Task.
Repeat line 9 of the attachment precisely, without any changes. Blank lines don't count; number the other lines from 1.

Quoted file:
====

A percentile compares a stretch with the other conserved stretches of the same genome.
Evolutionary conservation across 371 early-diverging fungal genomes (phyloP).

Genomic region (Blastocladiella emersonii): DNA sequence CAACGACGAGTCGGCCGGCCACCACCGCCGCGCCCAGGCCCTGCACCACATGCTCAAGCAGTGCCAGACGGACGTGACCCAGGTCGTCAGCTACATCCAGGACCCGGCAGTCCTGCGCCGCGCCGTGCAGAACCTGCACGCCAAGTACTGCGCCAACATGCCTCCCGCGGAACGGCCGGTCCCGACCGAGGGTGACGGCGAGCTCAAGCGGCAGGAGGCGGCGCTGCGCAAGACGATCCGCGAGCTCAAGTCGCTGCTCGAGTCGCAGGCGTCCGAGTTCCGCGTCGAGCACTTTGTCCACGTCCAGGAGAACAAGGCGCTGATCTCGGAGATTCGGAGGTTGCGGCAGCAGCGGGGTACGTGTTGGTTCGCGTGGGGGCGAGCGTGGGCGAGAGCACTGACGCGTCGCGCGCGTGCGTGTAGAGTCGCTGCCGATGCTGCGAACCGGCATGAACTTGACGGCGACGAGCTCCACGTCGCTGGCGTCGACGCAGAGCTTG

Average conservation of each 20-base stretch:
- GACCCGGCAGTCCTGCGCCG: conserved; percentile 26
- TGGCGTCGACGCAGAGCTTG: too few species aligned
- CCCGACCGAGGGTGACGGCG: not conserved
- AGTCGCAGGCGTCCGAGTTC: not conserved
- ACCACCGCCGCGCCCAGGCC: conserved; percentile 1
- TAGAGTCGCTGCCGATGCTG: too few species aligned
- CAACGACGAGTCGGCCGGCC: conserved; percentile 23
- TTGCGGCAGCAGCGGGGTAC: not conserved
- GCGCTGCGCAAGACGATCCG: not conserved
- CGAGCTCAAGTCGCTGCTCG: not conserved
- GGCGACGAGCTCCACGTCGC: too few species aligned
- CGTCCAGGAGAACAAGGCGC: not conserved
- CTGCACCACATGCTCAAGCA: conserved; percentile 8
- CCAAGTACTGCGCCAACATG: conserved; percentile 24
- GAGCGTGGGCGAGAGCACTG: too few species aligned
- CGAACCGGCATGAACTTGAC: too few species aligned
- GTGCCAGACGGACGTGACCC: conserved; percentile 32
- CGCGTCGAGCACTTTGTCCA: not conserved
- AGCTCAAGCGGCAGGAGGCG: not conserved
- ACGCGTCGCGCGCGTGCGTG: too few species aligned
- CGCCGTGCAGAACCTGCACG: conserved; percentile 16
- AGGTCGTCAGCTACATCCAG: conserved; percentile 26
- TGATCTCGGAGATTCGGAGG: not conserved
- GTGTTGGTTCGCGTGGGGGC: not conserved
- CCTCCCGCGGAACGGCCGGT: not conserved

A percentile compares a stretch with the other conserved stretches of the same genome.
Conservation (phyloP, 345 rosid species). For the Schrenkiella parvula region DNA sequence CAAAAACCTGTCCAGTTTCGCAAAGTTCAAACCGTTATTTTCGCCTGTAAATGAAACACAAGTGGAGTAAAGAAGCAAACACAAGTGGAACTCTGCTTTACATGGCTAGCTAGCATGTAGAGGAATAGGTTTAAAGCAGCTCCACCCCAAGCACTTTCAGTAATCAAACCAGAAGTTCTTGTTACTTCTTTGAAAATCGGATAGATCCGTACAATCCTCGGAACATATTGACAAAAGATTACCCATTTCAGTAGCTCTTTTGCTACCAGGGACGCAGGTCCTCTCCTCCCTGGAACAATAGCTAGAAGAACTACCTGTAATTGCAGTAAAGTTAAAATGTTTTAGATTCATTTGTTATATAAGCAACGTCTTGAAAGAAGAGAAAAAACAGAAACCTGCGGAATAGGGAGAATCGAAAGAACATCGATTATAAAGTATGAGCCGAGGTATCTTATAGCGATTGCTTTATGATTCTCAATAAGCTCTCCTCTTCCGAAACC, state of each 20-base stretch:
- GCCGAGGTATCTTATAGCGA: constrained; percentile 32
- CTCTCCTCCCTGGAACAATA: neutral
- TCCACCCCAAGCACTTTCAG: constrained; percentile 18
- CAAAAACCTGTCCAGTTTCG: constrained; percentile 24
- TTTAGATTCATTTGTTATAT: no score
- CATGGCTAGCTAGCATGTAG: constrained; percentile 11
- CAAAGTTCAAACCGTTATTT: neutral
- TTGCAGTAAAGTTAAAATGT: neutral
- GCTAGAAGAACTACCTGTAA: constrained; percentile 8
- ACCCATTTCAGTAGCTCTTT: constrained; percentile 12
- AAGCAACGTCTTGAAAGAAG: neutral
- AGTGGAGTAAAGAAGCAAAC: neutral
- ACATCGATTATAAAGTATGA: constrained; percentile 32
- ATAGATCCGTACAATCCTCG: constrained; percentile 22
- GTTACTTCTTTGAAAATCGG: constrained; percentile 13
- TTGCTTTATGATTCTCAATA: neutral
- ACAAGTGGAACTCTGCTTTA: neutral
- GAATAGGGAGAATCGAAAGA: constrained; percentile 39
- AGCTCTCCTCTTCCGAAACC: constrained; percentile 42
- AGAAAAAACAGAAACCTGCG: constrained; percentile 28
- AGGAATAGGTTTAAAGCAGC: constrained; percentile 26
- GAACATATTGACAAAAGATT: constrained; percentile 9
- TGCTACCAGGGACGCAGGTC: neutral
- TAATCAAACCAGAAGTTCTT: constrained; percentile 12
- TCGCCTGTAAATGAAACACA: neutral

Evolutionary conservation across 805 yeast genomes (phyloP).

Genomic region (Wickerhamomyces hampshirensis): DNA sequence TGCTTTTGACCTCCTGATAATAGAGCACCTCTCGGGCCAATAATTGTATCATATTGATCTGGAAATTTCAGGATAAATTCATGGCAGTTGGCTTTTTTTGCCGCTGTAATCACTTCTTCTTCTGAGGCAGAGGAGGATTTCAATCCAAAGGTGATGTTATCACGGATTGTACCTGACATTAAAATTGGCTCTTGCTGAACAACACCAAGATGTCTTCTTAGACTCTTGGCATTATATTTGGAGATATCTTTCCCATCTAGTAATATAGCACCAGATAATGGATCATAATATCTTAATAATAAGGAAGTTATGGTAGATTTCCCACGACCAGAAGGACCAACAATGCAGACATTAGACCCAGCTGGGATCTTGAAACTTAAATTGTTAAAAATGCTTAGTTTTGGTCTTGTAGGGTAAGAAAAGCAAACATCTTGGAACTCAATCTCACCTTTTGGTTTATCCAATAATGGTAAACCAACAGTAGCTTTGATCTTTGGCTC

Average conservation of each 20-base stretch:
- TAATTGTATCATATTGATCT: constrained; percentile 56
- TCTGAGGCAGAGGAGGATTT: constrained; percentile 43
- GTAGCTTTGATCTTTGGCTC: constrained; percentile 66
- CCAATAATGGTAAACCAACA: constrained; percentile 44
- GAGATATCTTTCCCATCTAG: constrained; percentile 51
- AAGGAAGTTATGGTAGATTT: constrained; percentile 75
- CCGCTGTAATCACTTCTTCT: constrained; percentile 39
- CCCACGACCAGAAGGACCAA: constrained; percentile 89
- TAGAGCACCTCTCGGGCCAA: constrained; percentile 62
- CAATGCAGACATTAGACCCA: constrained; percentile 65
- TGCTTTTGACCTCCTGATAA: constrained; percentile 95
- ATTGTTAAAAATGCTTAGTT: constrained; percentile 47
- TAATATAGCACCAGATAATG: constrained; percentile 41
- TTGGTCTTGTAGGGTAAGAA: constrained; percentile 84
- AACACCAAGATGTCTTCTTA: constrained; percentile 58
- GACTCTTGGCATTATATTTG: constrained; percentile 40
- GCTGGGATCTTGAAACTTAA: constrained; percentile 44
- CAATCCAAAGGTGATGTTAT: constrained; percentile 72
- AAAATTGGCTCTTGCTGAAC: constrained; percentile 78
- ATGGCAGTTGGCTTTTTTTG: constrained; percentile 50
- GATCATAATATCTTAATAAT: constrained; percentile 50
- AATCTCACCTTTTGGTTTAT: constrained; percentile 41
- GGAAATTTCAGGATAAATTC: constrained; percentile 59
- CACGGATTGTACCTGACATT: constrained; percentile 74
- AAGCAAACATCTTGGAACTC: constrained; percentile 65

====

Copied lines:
- ACCACCGCCGCGCCCAGGCC: conserved; percentile 1